In another aspect, an example non-transitory computer-readable medium is disclosed. The computer-readable medium has stored thereon program instructions that upon execution by a processor, cause performance of a set of acts including (i) selecting, by a computing system, a social media (SM) content item; (ii) identifying, by the computing system, an element of the selected SM content item based on the element being associated with a particular characteristic; (iii) modifying, by the computing system, the selected SM content item by modifying the identified element of the selected SM content item; and (iv) generating, by the computing system, video content that includes the modified SM content item.

In another aspect, an example computing system is disclosed. The computing system is configured for performing a set of acts including (i) selecting, by the computing system, a social media (SM) content item; (ii) identifying, by the computing system, an element of the selected SM content item based on the element being associated with a particular characteristic; (iii) modifying, by the computing system, the selected SM content item by modifying the identified element of the selected SM content item; and (iv) generating, by the computing system, video content that includes the modified SM content item.

BRIEF DESCRIPTION OF THE DRAWINGS

FIG. 1 is a simplified block diagram of an example computing device.

FIG. 2 is a simplified block diagram of an example video system.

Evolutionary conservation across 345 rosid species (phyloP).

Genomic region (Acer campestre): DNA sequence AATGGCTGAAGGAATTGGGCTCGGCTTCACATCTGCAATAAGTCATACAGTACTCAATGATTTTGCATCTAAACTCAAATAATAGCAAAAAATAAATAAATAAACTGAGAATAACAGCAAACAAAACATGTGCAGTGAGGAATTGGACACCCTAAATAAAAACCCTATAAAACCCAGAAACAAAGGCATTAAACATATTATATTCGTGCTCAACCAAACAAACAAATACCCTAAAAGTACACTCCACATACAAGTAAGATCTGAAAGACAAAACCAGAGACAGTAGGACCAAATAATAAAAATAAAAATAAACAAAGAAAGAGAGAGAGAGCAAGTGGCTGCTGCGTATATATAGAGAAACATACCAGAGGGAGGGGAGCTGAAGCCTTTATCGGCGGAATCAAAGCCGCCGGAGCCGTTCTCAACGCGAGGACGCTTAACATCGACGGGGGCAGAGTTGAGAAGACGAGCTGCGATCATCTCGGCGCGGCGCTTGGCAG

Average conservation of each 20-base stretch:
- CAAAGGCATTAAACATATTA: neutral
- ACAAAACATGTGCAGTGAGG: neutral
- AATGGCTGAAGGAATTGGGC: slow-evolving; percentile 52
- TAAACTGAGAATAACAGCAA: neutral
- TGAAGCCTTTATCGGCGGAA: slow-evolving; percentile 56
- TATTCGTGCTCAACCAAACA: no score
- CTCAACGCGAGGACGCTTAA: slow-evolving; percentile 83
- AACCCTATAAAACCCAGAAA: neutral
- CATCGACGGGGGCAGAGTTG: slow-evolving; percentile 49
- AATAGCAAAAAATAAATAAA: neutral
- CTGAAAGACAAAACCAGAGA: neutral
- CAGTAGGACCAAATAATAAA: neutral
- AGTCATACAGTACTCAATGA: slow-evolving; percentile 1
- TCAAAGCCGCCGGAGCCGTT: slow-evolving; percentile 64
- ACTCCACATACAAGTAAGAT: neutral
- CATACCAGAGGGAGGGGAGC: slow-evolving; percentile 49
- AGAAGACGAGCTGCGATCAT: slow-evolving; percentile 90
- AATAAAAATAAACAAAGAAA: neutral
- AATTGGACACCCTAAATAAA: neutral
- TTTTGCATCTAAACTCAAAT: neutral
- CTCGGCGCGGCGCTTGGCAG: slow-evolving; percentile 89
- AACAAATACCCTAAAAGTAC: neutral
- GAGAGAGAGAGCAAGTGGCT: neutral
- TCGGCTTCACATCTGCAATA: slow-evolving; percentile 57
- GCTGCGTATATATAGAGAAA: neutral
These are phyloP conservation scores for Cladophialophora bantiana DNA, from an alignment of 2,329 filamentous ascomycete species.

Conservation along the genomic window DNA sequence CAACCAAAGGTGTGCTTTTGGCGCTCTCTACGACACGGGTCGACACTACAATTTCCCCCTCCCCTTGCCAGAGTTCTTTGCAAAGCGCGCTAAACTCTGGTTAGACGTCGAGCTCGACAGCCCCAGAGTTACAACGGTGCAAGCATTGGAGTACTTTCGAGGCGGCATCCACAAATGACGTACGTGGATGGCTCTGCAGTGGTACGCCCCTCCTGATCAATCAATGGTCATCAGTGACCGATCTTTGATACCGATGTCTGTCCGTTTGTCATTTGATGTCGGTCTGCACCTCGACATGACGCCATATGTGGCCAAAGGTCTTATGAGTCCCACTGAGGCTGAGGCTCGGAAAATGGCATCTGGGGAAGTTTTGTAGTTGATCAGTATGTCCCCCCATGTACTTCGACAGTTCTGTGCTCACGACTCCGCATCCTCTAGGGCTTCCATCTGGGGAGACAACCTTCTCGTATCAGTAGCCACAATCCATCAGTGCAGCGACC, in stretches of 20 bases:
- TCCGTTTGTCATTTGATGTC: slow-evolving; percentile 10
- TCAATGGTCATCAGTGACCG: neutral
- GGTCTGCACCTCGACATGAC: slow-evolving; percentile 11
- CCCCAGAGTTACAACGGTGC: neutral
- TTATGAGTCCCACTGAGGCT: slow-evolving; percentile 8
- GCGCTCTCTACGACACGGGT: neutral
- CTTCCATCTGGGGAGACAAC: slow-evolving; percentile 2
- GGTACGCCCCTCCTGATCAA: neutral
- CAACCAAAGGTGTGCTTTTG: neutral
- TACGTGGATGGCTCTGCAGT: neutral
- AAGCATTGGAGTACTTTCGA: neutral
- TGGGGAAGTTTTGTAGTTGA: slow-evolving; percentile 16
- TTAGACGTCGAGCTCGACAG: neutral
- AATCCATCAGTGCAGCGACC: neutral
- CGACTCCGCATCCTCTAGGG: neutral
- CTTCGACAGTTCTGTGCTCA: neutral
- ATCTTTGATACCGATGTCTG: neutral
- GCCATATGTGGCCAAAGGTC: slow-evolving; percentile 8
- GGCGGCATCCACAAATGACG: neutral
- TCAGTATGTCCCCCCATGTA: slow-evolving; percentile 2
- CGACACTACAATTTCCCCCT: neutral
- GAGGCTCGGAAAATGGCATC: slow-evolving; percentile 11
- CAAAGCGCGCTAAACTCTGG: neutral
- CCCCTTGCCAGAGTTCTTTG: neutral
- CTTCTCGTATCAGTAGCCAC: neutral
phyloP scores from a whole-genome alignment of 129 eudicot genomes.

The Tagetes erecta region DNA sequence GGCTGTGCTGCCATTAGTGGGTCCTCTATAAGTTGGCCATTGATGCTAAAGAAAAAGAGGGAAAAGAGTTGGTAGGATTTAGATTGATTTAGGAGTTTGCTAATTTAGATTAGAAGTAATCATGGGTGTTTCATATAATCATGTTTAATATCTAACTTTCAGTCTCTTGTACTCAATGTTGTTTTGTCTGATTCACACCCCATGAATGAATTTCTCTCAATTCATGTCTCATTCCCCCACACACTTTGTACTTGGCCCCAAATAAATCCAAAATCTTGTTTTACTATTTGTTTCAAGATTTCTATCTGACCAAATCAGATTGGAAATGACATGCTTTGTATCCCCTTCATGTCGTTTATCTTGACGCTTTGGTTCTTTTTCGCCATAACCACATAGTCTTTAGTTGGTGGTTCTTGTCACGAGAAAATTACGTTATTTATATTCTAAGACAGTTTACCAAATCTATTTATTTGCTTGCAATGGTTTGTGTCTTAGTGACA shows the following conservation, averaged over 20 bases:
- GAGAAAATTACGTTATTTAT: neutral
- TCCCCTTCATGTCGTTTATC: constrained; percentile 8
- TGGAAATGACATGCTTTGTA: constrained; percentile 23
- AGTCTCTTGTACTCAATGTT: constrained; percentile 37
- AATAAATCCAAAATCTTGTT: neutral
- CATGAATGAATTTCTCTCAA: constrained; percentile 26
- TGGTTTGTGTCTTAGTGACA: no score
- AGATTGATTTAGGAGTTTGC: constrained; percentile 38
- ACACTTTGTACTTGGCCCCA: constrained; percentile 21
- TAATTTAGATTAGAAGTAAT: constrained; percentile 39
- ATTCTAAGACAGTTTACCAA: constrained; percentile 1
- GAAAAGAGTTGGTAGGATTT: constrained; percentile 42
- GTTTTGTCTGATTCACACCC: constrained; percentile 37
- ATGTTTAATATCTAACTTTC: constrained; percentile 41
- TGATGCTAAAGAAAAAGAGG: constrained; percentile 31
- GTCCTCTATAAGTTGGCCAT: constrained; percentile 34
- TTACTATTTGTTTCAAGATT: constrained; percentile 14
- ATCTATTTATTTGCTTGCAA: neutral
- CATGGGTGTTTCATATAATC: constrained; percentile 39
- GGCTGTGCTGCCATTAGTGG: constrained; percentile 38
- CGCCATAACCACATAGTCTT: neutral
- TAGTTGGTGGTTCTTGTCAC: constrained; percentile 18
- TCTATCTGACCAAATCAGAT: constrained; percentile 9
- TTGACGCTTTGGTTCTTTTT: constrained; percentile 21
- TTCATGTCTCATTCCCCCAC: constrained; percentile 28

FIG. 3 is a simplified block diagram of an example video production system.

FIG. 4A is a simplified diagram of an example frame of video content, without content overlaid thereon.

FIG. 4B is a simplified diagram of an example frame of video content, with content overlaid thereon.

FIG. 5 is a simplified block diagram of an example program schedule.

FIG. 6 is a flow chart of an example method.

DETAILED DESCRIPTION

I. Overview

A video-production system (VPS) can generate video content that can serve as or be part of a video program (e.g., a news program). The VPS can then transmit the video content to a video-broadcast system (VBS), which in turn can transmit the video content to an end-user device for presentation of the video content to an end-user.

The VPS can include various components to facilitate generating video content. For example, the VPS can include a video source, a digital video-effect (DVE) system, a scheduling system, and a sequencing system. The video source can generate video content, and can transmit the video content to the DVE system. The DVE system can use the video content and a DVE template to execute a DVE, which can cause the DVE system to generate new video content that is a modified version of the received video content. For example, the generated video content can include the received video content with local weather content overlaid thereon.

The scheduling system can create a program schedule, perhaps based on input received from a user (e.g., a producer or technical director) via a user interface. The sequencing system can process records in the program schedule, and based on the processed records, can control one or more components of the VPS, such as the video source and the DVE system, to facilitate generating video content.